Inter-Rater Reliability of Select Emergency Medicine Milestones in Simulation

Kathleen Wittels1, Michael E Abboud2, Yuchiao Chang3, Alexander Sheng4, and James K Takayesu5*

1Department of Emergency Medicine, Brigham and Women’s Hospital, Boston MA, USA

2Harvard-Affiliated Emergency Medicine Residency at Massachusetts General Hospital and Brigham and Women’s Hospital, Boston MA, USA

3Department of Medicine, Massachusetts General Hospital, Boston MA, USA

4Department of Emergency Medicine, Boston Medical Center, Boston MA, USA

5Department of Emergency Medicine, Massachusetts General Hospital, Boston MA, USA

*Corresponding Author:
James K. Takayesu
Massachusetts General Hospital, 5 Emerson
Place, Room 108, Boston, MA 02114, USA
Tel: 617-816-6112
E-mail: [email protected]

Received Date: September 24, 2017 Accepted Date: September 29, 2017 Published Date: September 30, 2017

Citation: Wittels K, Abboud ME, Chang Y, Sheng A, Takayesu JK (2017) Inter-Rater Relaiability of Select Emergency Medicine Milestones in Simulation. J Emerg Intern Med Vol.1:No.2:12.

 
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Abstract

Objectives: In 2012, the ACGME established the Milestones in emergency medicine (EM) training to provide competency-based benchmarks for residency training. Small observational studies have shown variable correlation between faculty assessment and resident selfassessment. Using simulation clinical scenarios, we sought to determine (1) the correlation between resident selfassessment and faculty assessment of clinical competency using selected Milestones; and (2) the inter-rater reliability between EM faculty using both Milestone scoring and a critical actions checklist.

Methods: This is an observational study in which secondyear EM residents at an urban academic medical center were assessed with two simulation cases focusing on management of cardiogenic shock and sepsis. Twentythree residents completed both cases; they were assessed by two EM faculty in eight select Milestones (scored 1-5, increments of 0.5) and with a checklist of critical actions to perform (scored 0 or 1). Intra-class correlation coefficients (ICC) were used to compare Milestone scoring between faculty and to assess correlation between resident self-assessment and faculty scoring. Faculty checklist inter-observer agreement was assessed using kappa statistics. Correlation between Milestone achievement and checklist performance were assessed using Spearman and Pearson correlation coefficients.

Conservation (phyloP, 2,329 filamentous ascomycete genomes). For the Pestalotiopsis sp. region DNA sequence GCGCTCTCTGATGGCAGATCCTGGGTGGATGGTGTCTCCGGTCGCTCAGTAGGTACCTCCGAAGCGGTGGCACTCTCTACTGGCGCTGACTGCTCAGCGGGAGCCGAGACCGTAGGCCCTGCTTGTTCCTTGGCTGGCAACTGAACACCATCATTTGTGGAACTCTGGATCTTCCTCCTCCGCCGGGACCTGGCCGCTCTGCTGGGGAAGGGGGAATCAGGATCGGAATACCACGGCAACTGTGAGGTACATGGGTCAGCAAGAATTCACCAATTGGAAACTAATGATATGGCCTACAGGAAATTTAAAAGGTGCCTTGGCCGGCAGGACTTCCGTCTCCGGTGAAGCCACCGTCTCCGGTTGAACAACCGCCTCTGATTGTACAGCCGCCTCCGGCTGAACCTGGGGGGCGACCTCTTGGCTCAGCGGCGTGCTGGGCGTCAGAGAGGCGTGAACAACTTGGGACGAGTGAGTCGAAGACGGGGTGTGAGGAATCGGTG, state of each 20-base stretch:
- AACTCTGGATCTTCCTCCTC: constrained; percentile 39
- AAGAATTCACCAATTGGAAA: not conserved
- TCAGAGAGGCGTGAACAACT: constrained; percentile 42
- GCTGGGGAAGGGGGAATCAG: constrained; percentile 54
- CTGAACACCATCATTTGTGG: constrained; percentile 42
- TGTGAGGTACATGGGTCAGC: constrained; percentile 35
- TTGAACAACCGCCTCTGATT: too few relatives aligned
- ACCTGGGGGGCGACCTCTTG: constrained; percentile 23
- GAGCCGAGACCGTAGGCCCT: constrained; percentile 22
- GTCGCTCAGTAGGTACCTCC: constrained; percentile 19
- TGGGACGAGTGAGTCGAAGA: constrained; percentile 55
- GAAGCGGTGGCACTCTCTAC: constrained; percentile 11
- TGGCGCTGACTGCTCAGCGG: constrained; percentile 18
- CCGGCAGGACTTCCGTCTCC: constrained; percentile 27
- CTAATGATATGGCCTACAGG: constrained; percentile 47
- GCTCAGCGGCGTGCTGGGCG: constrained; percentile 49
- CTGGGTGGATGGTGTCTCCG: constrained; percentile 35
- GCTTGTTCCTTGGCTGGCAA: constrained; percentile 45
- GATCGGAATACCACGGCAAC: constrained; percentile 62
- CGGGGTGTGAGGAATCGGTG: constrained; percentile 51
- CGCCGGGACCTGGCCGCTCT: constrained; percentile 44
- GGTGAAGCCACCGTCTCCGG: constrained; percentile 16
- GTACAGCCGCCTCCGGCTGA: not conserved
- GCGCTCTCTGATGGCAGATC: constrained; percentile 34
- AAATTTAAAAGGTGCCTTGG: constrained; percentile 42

Results: The ICCs for inter-rater agreement between faculty for Milestone level were 0.12 and 0.15 for the cardiogenic shock and sepsis cases, respectively. The ICC comparing resident self-assessment with the average of faculty Milestone level scoring for each case was 0.00. The inter-rater agreement on checklist items for the cardiogenic shock and sepsis cases had kappa coefficients of 0.83 and 0.78, respectively. Pearson and Spearman correlation coefficients comparing Milestone scoring and checklist items in the cardiogenic shock case were 0.27 and 0.29; in the sepsis case, 0.085 and -0.021.

Conclusion: When compared to critical action checklists, use of Milestones lacks consistency between faculty raters for simulation-based competency assessment. Resident self-assessment shows no correlation with faculty assessments.

Keywords

Cardiogenic shock; Spearman and Pearson correlation coefficients; Accreditation Council for Graduate Medical Education (ACGME); Emergency Medicine (EM)

Introduction

The Emergency Medicine (EM) Milestones are the current standard that all residencies must use to measure progress in resident learning and clinical growth along the pathway from novice to expert. Residencies are required to provide the Accreditation Council for Graduate Medical Education (ACGME) with milestones rating every six months through reviews conducted by Core Competency Committees to document resident progress in training.

Achievement of specific Milestones is fundamentally based on the successful demonstration of defined entrustable professional activities. These activities are complex, relying on the integration of knowledge and skills to demonstrate competence. Evidence for attainment of specific Milestone levels can be garnered from a variety of assessments, including direct observation in both the clinical and simulation learning environments.

Research on the reliability of Milestone scoring in direct observational assessment and resident self-evaluation has had variable results. While small observational studies in non-EM residency programs have shown strong correlation between resident self-assessment and faculty assessment of those residents [1,2] a small observational study performed in an EM residency found that residents consistently scored themselves higher than faculty assessments [3].